Retail must battle for control of the share of pocketbook. The overbuilt malls and the boring retail structural complex are in danger of becoming Cites of the Dead at any significant economic downturn. Only the direct marketing channels offer a business model without the expense of the incredibly expensive retail locations. This monster trend is almost purely economic; however, increasingly convenience and customer service is driving the demand for direct marketing businesses by traditional retailers.

Retail must also invade the direct channels in order to stave off the flood of customer defection to the online channels. The just-completed holiday shopping season was rife with double-digit gains in the online channels and flat performance in the retail channel. That spells doom for the future unless the hemorrhage is stopped.

Creative Mediocrity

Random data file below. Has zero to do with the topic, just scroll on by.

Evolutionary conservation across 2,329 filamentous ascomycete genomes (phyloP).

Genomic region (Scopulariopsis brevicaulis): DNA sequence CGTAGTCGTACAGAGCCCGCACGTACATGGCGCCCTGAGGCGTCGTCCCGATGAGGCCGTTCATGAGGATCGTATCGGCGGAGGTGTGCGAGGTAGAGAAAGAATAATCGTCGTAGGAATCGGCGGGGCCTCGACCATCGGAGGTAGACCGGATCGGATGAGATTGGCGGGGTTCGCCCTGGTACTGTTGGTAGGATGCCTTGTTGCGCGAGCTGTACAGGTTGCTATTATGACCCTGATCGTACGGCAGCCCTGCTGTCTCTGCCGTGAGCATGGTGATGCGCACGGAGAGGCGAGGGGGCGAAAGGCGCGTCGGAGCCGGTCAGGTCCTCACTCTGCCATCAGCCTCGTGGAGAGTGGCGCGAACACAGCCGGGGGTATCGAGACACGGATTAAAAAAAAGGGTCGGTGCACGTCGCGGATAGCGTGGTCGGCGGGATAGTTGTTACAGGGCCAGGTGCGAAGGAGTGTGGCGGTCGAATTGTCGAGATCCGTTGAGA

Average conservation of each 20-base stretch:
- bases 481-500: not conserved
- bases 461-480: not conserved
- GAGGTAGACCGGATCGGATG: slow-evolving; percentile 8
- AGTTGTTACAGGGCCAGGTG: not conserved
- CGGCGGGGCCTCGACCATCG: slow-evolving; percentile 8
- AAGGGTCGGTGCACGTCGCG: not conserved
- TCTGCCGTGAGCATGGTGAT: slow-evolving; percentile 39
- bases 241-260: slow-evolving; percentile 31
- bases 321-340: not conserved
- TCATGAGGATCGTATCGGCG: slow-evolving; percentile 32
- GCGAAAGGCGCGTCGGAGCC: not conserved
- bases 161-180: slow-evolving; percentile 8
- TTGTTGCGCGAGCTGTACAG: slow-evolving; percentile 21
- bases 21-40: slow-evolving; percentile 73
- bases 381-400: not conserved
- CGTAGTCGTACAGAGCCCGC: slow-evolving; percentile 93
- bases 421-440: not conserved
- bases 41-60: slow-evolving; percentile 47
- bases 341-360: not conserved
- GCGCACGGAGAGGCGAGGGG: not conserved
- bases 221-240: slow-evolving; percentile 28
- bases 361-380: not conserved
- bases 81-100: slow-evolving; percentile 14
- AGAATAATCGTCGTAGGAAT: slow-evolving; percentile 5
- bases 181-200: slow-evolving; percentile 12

One of the insidious monster trends to emerge in the past few years—and one that is growing relentlessly—is the mediocrity of all forms of creative. Whether it is television programming, gaming, space advertising, long and short-form infomercials, catalog design, copywriting—even photography—the technological embedding, digitalization and all-important web functionality have supplanted true creative excellence with the drear grayness of creative expediency.

Direct marketing—a discipline that thrived and reached heretofore unachieved success in commerce—did so on the power of creative originality, innovation and mastery of the creative disciplines, as well as exceptional customer service. With the rise of technological disciplines, creative has lost its cachet, its prominence and its importance. Those who seek to maintain the highest standards of creativity will gain more than those who allow creative vigor to wane and become rote, flat and automated. We live in the dangerous “Gray Period” where only technology is admired and beauty has become abstract.

Copyright © 2006 by Donald R. Libey. All rights reserved. May not be reproduced by any means without permission of the author. Contact Libey LLC; www.libey.com or call 877-903-9448.